SCHOOL OF PISTOIA, CIRCA 1350 | Saint Catherine of Alexandria
Property from an English Private Collection
SCHOOL OF PISTOIA, CIRCA 1350
Saint Catherine of Alexandria
tempera on panel, gold ground, pointed top
overall dimensions: 112.3 x 42.5 cm.; 44¼x 16¾in.
painted surface: 107 x 38.3 cm.; 42 x 15 in.
The following condition report has been provided by Henry Gentle, an independent restorer who is not an employee of Sotheby's:
The reverse of the soft wood support has had earlier worm infestation; this has been treated and compromised wood removed and replaced. Some of the worm holes have come through to the paint surface where they have been filled and restored out. The paint surface is raised, particularly to the lower section, but has been consolidated and is now stable.
The gold ground is well preserved; there are small areas of minor abrasion and some small loss, but overall, this layer is in good original condition.
The flesh tones are generally in good condition; there has been some thinning of the flesh colours and these areas have been augmented where the ground colour has come to dominate. Some of the larger dark shrinkage cracks have been reduced.
The red of Saint Catherine's dress has been substantially augmented. The raised paint layer has been abraded and the vulnerable pigment and glazing compromised, revealing the pale ochre ground beneath. Restoration has been applied here to reduce effect of the ground layer.
The spiked wheels have, likewise, been strengthened, although the spikes themselves are mostly original. The golden hems of the draperies are in good original condition and many finer details are well preserved.
The colours saturate well beneath a varnish that is not discoloured.
"In response to your inquiry, we are pleased to provide you with a general report of the condition of the property described above. Since we are not professional conservators or restorers, we urge you to consult with a restorer or conservator of your choice who will be better able to provide a detailed, professional report. Prospective buyers should inspect each lot to satisfy themselves as to condition and must understand that any statement made by Sotheby's is merely a subjective, qualified opinion. Prospective buyers should also refer to any Important Notices regarding this sale, which are printed in the Sale Catalogue.
NOTWITHSTANDING THIS REPORT OR ANY DISCUSSIONS CONCERNING A LOT, ALL LOTS ARE OFFERED AND SOLD AS IS" IN ACCORDANCE WITH THE CONDITIONS OF BUSINESS PRINTED IN THE SALE CATALOGUE."
Acquired by Baron Kraus Alexander in the 18th century;
Thence by descent until offered, London, Sotheby's, 9 July 2009, lot 135, acquired by the present owner post sale.
The authorship of the present panel, depicting the elegant full-length figure of Saint Catherine of Alexandria, remains at present a mystery. However, there can be no doubt that the unknown author was active in Tuscany, but in all likelihood not in one of the three major artistic centers: Florence, Siena and Pisa (although he must have been responsive to the artistic developments in these major cities, particularly to those in Florence).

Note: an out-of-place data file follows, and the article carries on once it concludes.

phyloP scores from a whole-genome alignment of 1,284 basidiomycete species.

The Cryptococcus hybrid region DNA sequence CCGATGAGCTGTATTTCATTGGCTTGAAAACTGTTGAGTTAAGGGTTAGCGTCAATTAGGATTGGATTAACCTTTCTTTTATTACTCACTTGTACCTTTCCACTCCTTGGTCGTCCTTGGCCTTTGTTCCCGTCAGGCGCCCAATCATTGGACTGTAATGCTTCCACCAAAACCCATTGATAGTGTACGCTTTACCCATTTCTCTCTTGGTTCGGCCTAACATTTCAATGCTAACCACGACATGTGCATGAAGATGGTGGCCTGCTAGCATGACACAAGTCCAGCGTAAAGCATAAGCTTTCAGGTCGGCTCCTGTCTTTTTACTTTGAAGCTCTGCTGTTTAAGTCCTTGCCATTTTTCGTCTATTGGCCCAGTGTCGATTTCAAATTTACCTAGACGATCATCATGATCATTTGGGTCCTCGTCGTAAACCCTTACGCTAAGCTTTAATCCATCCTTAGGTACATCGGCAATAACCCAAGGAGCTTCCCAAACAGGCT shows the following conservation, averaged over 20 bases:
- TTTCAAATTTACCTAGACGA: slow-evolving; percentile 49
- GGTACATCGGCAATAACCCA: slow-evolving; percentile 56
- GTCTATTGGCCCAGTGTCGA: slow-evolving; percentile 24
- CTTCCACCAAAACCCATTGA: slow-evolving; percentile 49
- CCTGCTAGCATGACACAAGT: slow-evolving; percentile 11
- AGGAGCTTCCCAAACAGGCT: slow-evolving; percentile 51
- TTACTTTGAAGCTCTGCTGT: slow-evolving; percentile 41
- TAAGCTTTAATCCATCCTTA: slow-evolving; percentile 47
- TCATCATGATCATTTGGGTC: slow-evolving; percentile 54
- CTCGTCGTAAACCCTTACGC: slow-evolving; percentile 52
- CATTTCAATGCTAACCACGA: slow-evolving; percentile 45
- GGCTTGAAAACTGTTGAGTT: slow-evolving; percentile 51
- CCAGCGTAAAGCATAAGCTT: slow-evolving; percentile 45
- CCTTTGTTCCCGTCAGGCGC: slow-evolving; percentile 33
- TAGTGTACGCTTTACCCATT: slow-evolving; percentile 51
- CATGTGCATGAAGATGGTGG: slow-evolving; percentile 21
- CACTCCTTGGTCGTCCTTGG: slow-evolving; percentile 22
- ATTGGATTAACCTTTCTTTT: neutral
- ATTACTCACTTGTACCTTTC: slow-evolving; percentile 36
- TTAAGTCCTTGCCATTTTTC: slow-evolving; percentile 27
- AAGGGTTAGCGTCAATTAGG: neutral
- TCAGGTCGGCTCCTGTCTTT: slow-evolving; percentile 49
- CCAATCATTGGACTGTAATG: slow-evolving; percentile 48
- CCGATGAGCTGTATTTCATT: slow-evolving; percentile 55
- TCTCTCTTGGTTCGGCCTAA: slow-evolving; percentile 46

Saint Catherine’s broad and rounded face and the slightly distracted, yet sensitive facial expression resulting from the finely drawn slit eyes, as well as the pale flesh tones, are traits that seem to have been born from a tradition initiated by the early Pistoian painters such as the so-called Master of 1310(1) and the Master of 1336(2) The anonymous painter responsible for this Saint Catherine appears to have tried here to soften the incisive drawing of the above mentioned Pistoian masters in order to attain a somewhat softer appearance, as if he aimed at a harmonization of his art with the Florentine tendencies of Bernardo Daddi's late works of around 1347-48. It is to Bernardo Daddi’s invention of the depiction of Saint Catherine of Alexandria that the composition of the present panel is indebted; the author of our Saint Catherine followed Bernardo Daddi’s unique placement of the saint between two wheels that are arranged as if they are the thorny arms of a throne - the throne of her martyrdom.
We are grateful to Gaudenz Freuler for his assistance in cataloguing this lot, and for dating the panel to the 1350s, and for noting that the artist created here an image which seems to anticipate artistic solutions noticeable only considerably later, in the late gothic paintings in Siena and Florence towards the turn of the century.
1 See, for example, his Saint Irene, in the panel with scenes from the life of St. Irene, New York, private collection; G. Freuler, Künder der Wunderbaren Dinge, Frühe Italienische Malerei in der Schweiz und Liechtenstein, Lugano 1991 p. 184, cat. no. 68, reproduced p. 185.
2 G. Freuler 1991, p. 186, cat. no. 69.